Let’s take a closer look at what the census data show, and how that’s changed over time. Frey (and others) make a lot of the fact that over the past year or two, suburbs are growing faster than central cities. Here’s Bill Frey:
Now suburban growth again exceeds city growth, though at more modest levels than in the early 2000s, and, for many areas, due more to a city growth slowdown than a suburban growth pickup. It is still the case that city growth exceeds suburban growth in 17 of these 53 metropolitan areas, including Boston, Atlanta, Washington, D.C., San Francisco, and Seattle, though no longer New York (download table 2 here). Yet between 2010 and 2011, this was the case for 25 of these metros, and the trend seems to be shifting toward a renewed suburban advantage.
So the bad news is that only 17 central cities are outperforming their suburbs, down from 25 earlier this decade.
But consider where we were in the 1990s and the first decade of the 2000s. Helpfully, Bill Frey has been tracking this carefully in his Brookings Institution reports, so we went back to his 2012 retrospective on city growth trends to look at these two decades.
In the 1990s, only seven central cities (in 53 top metros) grew faster than their suburbs: Charlotte, New York, Oklahoma City, Portland, Providence, San Antonio, and San Jose.
From 2000 to 2010, only 8 central cities grew faster than their suburbs: Boston, Charlotte, Miami, Oklahoma City, Providence, Raleigh, Sacramento, and San Jose.
So the way to look at it is this: How many cities outperformed their suburbs?
- 1990s: 7 cities
- 2000s: 8 cities
- 2010-11: 25 cities
- 2016-17: 17 cities
So recent performance is a huge improvement over the previous two full decades, even if it’s not quite at the breakneck level of 2010-11. (And again, keep in mind that these municipal population figures are a weak and uneven proxy for whether urban living is becoming more or less popular). Also: This list has some “false positives” where the central city’s growth is really due to the fact that the main city encompasses a lot of low-density sprawl (e.g. Charlotte, Oklahoma City, San Antonio), or which grew by annexation (e.g. Portland in the 1990s).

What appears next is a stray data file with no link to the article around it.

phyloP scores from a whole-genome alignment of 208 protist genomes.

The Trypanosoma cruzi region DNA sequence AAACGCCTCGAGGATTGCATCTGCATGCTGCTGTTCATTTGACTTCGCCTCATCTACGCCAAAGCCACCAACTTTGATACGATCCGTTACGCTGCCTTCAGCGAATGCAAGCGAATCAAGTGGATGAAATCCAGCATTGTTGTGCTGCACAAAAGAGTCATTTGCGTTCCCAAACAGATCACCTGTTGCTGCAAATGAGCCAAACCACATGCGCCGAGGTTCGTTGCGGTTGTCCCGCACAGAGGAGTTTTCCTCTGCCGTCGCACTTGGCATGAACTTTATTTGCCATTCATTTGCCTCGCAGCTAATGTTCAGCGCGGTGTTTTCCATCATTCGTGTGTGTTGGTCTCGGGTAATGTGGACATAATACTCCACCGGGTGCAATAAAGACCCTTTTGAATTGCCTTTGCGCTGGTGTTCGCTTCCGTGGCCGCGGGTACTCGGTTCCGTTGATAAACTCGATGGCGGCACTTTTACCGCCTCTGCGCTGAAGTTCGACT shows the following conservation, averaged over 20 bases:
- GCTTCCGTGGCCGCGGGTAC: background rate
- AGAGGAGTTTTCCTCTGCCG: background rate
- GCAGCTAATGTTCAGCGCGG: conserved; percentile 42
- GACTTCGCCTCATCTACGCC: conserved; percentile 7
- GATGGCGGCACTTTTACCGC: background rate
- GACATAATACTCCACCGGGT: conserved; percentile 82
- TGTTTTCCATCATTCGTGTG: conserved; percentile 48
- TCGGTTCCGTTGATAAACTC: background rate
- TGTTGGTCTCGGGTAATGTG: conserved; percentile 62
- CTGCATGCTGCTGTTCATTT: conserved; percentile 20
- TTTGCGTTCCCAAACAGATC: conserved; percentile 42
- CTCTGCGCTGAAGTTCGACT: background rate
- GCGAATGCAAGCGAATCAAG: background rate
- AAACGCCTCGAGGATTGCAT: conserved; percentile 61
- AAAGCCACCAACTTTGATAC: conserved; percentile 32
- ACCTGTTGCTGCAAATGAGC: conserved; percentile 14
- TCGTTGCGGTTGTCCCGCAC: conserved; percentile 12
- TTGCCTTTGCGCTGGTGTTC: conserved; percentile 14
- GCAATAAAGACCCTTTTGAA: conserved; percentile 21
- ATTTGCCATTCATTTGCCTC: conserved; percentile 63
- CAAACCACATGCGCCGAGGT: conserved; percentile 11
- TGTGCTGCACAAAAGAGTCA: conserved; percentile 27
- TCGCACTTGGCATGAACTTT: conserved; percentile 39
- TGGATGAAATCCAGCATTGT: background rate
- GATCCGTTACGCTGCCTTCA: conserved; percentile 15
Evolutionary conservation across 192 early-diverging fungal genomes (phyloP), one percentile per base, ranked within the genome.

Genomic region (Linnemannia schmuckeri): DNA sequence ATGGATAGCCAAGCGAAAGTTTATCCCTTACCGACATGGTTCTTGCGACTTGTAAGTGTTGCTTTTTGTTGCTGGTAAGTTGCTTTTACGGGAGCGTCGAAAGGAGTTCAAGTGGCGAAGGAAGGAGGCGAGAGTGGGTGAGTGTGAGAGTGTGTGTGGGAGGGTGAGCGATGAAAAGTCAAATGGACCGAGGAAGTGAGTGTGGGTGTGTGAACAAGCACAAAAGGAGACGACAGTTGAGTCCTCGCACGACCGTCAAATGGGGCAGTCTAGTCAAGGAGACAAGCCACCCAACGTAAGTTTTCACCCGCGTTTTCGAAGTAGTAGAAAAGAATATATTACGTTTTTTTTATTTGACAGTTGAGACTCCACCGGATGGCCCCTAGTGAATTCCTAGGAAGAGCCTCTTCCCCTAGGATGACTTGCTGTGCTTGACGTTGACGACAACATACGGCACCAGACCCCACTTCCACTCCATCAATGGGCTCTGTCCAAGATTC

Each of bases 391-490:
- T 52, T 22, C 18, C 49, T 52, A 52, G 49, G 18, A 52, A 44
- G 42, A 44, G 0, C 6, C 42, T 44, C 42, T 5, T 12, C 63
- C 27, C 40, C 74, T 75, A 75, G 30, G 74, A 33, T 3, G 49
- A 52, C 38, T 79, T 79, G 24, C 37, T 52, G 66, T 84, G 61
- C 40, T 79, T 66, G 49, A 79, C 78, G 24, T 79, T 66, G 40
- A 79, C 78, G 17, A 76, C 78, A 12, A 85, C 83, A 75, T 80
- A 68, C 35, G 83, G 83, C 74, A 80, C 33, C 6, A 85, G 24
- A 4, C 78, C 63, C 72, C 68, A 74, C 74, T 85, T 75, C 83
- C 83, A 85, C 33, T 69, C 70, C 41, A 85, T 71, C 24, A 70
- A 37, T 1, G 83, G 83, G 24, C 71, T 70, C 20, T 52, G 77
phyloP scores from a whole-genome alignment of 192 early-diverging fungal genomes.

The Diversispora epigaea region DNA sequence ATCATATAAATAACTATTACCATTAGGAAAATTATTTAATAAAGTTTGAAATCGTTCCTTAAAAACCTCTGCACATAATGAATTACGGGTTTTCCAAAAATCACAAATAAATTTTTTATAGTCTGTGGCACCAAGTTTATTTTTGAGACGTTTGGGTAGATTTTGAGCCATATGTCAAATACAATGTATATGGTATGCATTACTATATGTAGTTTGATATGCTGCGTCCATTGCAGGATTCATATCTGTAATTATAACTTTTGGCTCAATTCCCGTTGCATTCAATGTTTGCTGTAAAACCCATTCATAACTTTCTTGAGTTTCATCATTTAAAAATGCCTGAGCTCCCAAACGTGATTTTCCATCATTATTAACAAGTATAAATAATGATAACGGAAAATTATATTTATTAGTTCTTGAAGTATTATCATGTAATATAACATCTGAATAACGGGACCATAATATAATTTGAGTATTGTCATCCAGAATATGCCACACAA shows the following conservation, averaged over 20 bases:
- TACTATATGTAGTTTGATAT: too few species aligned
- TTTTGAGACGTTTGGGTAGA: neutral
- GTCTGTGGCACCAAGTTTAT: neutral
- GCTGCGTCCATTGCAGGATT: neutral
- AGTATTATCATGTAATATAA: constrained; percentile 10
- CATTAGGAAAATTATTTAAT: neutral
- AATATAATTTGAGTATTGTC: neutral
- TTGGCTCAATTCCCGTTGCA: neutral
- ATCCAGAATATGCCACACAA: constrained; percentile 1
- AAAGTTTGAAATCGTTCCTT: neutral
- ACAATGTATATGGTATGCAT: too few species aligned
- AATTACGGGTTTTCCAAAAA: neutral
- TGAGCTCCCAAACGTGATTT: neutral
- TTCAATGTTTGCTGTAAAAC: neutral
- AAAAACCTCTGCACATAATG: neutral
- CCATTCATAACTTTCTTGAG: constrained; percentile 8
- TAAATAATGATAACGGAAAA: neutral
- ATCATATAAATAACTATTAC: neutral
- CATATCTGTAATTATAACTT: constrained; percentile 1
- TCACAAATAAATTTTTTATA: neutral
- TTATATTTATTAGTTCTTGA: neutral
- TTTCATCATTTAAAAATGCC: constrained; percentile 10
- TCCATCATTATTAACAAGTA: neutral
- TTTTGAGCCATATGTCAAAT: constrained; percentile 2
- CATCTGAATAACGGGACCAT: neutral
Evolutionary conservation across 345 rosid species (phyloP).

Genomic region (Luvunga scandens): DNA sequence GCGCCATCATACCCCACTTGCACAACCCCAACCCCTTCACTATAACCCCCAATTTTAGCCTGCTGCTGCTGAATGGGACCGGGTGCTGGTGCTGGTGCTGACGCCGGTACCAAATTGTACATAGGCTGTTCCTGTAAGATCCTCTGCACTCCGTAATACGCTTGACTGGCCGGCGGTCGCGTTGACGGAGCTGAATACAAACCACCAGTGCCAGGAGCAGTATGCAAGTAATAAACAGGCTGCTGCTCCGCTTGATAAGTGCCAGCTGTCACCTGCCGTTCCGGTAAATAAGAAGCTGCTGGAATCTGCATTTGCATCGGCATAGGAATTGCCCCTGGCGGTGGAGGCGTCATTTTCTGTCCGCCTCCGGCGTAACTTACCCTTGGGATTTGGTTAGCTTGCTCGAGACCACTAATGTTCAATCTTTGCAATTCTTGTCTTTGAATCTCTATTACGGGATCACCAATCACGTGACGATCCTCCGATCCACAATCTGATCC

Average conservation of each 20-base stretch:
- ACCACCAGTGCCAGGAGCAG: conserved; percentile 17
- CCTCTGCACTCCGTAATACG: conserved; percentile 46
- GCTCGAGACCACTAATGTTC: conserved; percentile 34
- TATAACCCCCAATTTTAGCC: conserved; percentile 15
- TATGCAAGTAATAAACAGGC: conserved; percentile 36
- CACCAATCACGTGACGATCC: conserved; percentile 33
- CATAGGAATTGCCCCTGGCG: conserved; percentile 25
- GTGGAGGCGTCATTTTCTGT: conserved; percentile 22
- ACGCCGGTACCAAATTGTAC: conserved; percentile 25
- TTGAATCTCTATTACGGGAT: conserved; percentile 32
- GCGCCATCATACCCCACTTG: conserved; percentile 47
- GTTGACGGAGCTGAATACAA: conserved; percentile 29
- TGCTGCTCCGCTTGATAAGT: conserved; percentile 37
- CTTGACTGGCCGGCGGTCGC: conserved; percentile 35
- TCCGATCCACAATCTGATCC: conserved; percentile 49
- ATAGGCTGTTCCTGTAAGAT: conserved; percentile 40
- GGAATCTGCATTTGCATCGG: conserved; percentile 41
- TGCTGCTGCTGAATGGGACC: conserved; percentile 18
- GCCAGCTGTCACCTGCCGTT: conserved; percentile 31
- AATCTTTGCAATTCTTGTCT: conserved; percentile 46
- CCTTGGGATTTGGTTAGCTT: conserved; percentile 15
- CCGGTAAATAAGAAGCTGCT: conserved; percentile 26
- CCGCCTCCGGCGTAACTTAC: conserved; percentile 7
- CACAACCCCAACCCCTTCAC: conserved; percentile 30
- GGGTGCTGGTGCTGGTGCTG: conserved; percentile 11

What does this say about the demand for city living?
The deeper question is whether city growth is slowing relative to suburbs because Americans don’t want to live in cities. There’s been a surge of suburban triumphalism, based on a quick reading of the city population data.
The bigger issue is we’re bumping up against the limits of city growth imposed by zoning. While cities could add population quickly for a few years by reducing vacancy rates, as housing fills up, you can only expand population by building more housing. That takes time, and is extremely expensive in some cities (I’m looking at you, San Francisco). A couple of articles make this point indirectly, arguing that Americans are moving to places where housing is cheaper.
The premium that American’s are willing to pay for central locations has been steadily increasing. This constitutes what we’ve called the Dow of Cities. What really shows the value Americans attach to cities is the price they pay for close-in urban housing, which is steadily rising relative to suburbs, virtually everywhere.
If city population growth isn’t keeping pace with suburbs, its not because Americans are desirous of suburban living, but rather because we have a shortage of cities.
This story originally appeared on CityObservatory.